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Chickens test positive for mosquito-borne West Nile virus in Citrus County

Health experts are warning of an increased risk of human transmission.

CITRUS COUNTY, Fla. — The Florida Department of Health has issued a health advisory for the mosquito-borne West Nile virus in Citrus County after several chickens tested positive for the virus.

The department said it has noticed an increase in certain parts of the county.

Several sentinel chicken flocks have tested positive, which the department says could cause an increased risk of transmission to humans. Surveillance and prevention efforts have been increased in response.

According to the CDC, most people with West Nile virus don't develop any symptoms. Some people get fevers, headaches, body aches, joint pains, rashes or diarrhea. They might also start vomiting. In more severe cases, symptoms may include neck stiffness, disorientation, tremors, convulsions, muscle weakness, vision loss, numbness, paralysis and even a coma.

People over the age of 60 are at a greater risk of developing complications.

While there are no specific vaccines or treatments, pain relievers can help -- as can supportive treatments at hospitals, where patients may be given fluids and special nursing care.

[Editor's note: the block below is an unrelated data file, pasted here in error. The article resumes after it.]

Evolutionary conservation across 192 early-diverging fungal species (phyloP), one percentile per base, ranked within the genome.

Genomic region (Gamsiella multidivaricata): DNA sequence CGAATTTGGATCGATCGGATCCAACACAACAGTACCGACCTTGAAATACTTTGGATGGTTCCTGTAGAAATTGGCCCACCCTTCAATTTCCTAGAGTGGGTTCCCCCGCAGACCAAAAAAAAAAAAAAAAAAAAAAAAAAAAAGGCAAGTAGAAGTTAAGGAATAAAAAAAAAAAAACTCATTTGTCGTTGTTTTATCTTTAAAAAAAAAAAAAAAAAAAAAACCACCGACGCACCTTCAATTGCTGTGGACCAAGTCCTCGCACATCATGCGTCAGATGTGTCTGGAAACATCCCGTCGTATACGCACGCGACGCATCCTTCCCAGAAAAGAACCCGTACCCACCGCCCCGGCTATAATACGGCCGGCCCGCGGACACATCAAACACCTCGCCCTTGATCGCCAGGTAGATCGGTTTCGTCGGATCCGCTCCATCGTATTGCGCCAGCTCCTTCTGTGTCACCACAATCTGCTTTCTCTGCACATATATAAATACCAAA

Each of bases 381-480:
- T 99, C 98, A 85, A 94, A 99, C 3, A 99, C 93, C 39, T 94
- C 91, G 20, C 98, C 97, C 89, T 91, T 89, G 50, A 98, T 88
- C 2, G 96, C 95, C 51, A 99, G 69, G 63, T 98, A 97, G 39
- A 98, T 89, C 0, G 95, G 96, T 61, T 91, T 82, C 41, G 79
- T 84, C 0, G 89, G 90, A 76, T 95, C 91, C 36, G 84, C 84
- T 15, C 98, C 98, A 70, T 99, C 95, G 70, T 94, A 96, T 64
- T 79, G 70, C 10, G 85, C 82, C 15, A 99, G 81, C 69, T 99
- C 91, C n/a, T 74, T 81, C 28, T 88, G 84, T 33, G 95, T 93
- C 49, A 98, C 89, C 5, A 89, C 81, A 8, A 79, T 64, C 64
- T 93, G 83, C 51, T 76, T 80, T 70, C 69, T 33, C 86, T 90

The department offers the following advice to stop mosquitoes from multiplying:

  • Drain excess waters in containers such as garbage cans and buckets
  • Get rid of old tires or other things not being used 
  • Empty birdbaths and water bowls for pets at least once or twice a week
  • Protect and cover boats and vehicles from rain with tarps which don't keep water
  • Keep swimming pools in good condition with the right amount of chlorine and empty when not in use.

How to protect yourself from mosquitoes:

  • Wear long-sleeve and protective clothing when outside around areas of mosquitoes
  • Use mosquito repellent on skin and clothing as needed
  • Cover doors and windows with screens to keep mosquitoes from going inside your home

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